My sincere thanks to the Zimbabwe Business Awards Council, the Women’s Heritage Society World Organisation and the Institute of Maverick Leadership. Dr Enrico Sibanda and his team did a sterling job, particularly in recognising women and their contribution to the national discourse.

My everyday experiences bring to fore the incontrovertible truth that any achievement is done with others, for others and by others. My sincere thanks go to our chief executive Pikirayi Deketeke, our group editorial executive William Chikoto, The Herald Editor Caesar Zvayi and many more within and without Zimpapers who have moulded me over the years.

Special thanks to my husband Wallace and my family.

Most of all I thank God for His grace, without which I amount to nothing. My spiritual parents and mentors — Prophets Emmanuel and Ruth Makandiwa have also been very instrumental in my life.

The concept of awards is to recognise salient efforts, pursuits and achievements. More than that, they should spur one to even greater heights.

My brother is a sincere believer in his high school motto at Prince Edward “tot facienda parum factum” which means “so much to do, yet so little done”. Thus no matter how high or lofty the standards we might have achieved, there is always more to be done.

Anything and everything is work in progress, subject to continuous improvement hence we never really arrive. The day we think we have, is the day we begin to deteriorate, standards plummet and we take our eyes off the ball.

Tidbits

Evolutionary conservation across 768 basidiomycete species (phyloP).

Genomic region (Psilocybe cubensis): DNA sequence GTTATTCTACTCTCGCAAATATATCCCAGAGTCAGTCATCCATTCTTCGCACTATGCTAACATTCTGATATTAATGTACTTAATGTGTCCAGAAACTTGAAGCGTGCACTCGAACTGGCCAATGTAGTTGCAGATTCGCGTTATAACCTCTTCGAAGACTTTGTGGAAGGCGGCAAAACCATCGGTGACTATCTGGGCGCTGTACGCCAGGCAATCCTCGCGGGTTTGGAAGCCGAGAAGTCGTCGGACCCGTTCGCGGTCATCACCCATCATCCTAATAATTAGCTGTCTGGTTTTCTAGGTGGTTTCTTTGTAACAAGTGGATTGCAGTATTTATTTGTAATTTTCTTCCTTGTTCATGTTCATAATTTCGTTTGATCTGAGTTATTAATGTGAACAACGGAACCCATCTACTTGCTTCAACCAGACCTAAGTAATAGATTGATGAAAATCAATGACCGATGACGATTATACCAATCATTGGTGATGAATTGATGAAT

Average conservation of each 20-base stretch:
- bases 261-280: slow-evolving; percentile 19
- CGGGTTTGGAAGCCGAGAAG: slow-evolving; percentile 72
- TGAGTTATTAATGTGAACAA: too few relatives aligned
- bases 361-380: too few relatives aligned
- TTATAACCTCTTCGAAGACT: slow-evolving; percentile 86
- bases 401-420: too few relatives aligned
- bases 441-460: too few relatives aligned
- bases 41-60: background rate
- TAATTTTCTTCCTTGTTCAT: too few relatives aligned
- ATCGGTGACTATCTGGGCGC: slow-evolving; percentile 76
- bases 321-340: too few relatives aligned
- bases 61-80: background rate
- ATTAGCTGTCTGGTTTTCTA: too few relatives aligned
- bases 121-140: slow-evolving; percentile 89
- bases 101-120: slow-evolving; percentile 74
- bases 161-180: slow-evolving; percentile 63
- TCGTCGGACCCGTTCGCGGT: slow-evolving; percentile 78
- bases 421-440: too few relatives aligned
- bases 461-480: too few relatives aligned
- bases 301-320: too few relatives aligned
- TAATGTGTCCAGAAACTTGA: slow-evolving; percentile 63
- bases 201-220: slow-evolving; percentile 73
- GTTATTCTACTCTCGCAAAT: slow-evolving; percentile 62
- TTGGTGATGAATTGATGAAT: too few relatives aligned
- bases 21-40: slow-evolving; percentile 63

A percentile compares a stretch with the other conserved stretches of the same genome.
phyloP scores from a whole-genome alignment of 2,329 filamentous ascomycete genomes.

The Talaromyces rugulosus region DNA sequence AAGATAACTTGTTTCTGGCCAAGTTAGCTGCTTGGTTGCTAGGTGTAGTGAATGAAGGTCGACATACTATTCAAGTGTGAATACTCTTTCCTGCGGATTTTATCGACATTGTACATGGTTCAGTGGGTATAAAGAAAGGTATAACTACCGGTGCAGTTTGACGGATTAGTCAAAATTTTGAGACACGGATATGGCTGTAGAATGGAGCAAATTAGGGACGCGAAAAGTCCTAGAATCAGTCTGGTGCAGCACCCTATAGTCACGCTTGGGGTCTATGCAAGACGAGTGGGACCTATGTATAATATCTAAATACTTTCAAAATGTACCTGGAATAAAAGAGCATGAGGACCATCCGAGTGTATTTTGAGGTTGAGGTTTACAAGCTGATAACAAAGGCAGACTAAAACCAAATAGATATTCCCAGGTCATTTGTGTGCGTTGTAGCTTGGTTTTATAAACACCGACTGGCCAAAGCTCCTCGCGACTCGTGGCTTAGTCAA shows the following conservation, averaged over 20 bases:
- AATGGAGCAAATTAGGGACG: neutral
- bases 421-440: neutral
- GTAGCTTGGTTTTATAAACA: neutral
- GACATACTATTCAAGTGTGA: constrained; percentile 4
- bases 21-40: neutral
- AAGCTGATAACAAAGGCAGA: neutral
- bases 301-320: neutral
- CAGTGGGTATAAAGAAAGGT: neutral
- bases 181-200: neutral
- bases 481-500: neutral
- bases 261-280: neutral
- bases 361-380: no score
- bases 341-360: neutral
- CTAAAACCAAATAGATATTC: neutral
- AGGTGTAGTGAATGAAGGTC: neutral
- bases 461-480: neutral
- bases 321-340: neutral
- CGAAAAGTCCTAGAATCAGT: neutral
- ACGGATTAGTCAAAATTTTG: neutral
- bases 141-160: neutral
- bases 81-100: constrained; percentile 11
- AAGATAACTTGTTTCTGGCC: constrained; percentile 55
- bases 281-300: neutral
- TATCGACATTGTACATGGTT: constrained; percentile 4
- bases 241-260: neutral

*NUGGETS FOR NOBLES*

1. Take risks in your life. If you win, you can lead; if you lose, you can guide.

2. People are not what they say but what they do; so judge them not from their words but from their actions.

3. When someone hurts you, don’t feel bad because it’s a law of nature that the tree that bears the sweetest fruits gets maximum number of stones.

4. Take whatever you can from your life because when life starts taking from you, it takes even your last breath.

5. In this world, people will always throw stones on the path of your success. It depends on what you make from them — a wall or a bridge.

6. Challenges make life interesting; overcoming them make life meaningful.

7. There is no joy in victory without running the risk of defeat.

8. A path without obstacles leads nowhere.

9. Past is a nice place to visit but certainly not a good place to stay.

10. You can’t have a better tomorrow if you are thinking about yesterday all the time.

11. If what you did yesterday still looks big to you, then you haven’t done much today.

12. If you don’t build your dreams, someone else will hire you to build theirs.

13. If you don’t climb the mountain; you can’t view the plain.

14. Don’t leave it idle — use your brain.

15. You are not paid for having brain, you are only rewarded for using it intelligently.

16. It is not what you don’t have that limits you; it is what you have but don’t know how to use.

17. What you fail to learn might teach you a lesson.

18. The difference between a corrupt person and an honest person is: The corrupt person has a price while the honest person has a value.

19. If you succeed in cheating someone, don’t think that the person is a fool . . . Realise that the person trusted you much more than you deserved.

20. Honesty is an expensive gift; don’t expect it from cheap people. — Got these from the late Professor Primrose Kurasha, former Zimbabwe Open University Vice Chancellor.